Superflat as defined by japanese (philosopher) Hiroki Azuma:
On one side, there’s the database generated by anonymous who reassemble or dismantle existing elements – it’s the “super” part.
On the other side, it’s simulacra embodied by cultural products, fantasm, audience’s desires, consumption – it’s the “flat” part. At some extent, you can see some similarities with memes (ie, aren’t we all creative anonymous?).
It takes also into consideration the Japanization of US culture during the postwar period, which created an identity crisis in Japan – on this point, Azuma says “now Japanese society has been so deeply Europeanized and Americanized that any nostalgic return towards its traditional, original, or “pure” Japaneseness, seems a fake“.
Takeshi Koike’s Redline seems to fit exactly Azuma’s definition of Superflat; the Western visual influence, the attractive simulacra with literally “flat” characters or the perfect romance, the database with tons of tributes & unrelated or “non-narrative” elements.
It’s animation for animation’s sake, a colorful ride where the fun comes from the Redline race itself. It’s about consuming an experience, as crazy as it can be. And while talking about otakus, Azuma shared this idea, “they don’t need narratives, they don’t need objectives. They need communication [...] Maybe otaku entertainment is now only a kind of platform” (source, pdf).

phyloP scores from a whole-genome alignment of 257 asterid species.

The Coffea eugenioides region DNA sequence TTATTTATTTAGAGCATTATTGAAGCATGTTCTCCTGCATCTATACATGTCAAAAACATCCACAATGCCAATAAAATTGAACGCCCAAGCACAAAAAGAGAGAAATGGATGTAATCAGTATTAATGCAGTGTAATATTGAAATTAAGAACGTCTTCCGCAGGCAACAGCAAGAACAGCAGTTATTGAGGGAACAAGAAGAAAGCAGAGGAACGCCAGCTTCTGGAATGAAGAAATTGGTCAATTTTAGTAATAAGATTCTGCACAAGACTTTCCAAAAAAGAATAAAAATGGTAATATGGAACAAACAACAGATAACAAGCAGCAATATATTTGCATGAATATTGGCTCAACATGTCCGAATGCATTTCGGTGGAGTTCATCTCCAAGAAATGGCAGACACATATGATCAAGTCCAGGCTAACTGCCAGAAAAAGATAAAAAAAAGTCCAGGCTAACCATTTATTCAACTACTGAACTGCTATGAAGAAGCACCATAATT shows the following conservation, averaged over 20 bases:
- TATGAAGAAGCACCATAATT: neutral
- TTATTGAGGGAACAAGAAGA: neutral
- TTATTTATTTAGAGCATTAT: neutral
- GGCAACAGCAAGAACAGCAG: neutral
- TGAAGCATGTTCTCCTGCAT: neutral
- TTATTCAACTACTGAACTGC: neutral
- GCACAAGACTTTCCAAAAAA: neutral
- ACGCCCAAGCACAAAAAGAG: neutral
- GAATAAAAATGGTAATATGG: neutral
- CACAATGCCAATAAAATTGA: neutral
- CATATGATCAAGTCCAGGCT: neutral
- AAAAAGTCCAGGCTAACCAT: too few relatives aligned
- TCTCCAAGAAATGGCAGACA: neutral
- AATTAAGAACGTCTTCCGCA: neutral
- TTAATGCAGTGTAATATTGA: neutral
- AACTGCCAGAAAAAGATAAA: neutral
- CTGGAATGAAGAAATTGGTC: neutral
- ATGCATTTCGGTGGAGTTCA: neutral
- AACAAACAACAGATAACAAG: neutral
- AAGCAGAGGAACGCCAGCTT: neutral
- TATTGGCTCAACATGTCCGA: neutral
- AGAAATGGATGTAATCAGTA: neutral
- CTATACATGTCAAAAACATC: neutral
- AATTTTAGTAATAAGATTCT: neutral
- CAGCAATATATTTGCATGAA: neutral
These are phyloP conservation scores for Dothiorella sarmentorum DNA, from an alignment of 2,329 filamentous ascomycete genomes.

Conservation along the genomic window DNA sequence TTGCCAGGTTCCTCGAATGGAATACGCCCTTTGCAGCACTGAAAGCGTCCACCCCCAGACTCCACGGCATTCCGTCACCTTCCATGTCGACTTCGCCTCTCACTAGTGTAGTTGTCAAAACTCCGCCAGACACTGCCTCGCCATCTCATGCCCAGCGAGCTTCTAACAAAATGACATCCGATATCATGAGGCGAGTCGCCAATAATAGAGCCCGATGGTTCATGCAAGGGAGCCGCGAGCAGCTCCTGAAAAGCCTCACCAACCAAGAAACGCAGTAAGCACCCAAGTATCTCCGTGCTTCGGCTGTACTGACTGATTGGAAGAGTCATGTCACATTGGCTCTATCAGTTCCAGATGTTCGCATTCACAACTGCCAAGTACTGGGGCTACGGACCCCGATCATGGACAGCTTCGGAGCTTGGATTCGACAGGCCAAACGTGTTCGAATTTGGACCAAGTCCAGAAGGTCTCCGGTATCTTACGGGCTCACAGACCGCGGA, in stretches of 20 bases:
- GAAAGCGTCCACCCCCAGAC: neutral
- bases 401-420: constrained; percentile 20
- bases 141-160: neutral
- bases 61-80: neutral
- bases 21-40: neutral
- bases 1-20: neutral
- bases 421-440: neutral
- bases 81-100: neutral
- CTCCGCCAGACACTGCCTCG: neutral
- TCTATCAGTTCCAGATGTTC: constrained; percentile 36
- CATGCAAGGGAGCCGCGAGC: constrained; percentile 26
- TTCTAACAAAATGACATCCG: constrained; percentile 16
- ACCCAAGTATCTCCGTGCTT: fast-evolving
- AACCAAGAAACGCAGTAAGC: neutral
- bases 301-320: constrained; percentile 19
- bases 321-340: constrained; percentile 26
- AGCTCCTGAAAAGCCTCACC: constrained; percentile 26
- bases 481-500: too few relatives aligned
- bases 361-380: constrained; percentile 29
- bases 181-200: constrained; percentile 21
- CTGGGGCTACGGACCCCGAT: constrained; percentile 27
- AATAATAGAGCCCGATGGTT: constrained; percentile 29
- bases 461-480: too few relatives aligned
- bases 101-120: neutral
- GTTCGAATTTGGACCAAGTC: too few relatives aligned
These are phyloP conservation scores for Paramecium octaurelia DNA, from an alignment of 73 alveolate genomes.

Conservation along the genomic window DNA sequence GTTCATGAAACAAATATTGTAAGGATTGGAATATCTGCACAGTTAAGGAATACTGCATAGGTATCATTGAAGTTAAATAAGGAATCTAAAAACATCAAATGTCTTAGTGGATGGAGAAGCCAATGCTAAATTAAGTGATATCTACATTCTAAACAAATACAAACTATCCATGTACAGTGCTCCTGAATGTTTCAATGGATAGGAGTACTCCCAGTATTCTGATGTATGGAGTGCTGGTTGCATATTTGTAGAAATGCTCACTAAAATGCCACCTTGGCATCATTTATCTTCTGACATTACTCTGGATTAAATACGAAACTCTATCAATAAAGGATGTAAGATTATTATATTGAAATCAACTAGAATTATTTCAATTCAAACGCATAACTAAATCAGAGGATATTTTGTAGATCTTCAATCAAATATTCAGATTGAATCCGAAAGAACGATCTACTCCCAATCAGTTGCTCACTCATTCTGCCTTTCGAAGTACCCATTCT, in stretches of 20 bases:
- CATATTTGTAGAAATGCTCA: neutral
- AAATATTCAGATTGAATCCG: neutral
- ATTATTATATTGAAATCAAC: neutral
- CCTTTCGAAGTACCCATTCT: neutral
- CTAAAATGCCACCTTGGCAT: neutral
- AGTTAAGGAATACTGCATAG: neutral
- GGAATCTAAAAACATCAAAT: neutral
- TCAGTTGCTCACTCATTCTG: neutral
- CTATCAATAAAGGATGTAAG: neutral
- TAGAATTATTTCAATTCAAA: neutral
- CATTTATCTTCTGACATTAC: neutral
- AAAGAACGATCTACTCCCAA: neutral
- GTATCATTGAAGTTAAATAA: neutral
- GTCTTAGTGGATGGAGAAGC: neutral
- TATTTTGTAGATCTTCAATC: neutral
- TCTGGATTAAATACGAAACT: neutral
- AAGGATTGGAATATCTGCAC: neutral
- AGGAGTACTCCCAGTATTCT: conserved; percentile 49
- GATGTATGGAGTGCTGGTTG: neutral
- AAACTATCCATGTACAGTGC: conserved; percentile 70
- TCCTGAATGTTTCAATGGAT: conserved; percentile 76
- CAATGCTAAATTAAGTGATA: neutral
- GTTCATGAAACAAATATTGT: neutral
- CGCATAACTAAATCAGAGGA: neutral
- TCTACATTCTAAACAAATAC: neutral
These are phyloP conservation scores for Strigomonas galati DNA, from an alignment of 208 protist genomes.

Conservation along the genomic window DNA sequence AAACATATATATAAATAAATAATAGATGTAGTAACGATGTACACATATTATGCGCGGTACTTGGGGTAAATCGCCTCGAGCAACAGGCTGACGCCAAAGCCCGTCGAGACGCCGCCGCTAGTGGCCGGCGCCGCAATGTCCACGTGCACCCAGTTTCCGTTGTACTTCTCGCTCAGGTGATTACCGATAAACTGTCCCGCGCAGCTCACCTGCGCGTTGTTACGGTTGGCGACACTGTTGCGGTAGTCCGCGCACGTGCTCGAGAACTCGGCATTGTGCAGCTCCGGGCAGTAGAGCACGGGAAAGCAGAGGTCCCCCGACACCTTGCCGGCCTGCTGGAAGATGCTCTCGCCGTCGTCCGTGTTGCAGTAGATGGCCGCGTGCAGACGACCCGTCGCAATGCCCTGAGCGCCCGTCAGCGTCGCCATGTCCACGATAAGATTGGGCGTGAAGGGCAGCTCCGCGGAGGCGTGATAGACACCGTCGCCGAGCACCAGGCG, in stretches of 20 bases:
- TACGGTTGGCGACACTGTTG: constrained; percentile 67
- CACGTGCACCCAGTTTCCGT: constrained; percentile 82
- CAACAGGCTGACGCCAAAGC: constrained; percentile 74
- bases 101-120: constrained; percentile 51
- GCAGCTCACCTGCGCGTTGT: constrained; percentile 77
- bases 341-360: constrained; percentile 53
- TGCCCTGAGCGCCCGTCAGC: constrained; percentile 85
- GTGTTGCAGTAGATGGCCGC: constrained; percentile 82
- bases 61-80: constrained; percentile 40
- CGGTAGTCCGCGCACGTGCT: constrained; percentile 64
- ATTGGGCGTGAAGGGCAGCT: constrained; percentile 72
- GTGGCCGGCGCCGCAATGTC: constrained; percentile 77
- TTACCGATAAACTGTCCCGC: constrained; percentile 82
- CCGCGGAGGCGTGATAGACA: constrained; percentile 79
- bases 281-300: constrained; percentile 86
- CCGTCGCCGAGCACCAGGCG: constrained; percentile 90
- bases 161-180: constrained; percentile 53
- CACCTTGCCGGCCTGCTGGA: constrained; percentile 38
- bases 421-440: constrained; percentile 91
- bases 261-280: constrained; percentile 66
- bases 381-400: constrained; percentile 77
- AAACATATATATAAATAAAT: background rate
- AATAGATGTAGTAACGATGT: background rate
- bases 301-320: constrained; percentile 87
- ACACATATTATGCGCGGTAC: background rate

On the other hand, Hiroyuki Imaishi’s Panty & Stocking, or even the live-action Speed Racer film, can be looked at as some more challenging/self-aware Superflat productions.
With the idea of reaffirming the american origins of the Japanese (otaku) culture, using the database to reveal its absurdity/emptiness/vulgarity – starting with the heroines’ names, or on the contrary, transcending the database by giving back to the cultural products/archetypes their original value – the Hero’s journey.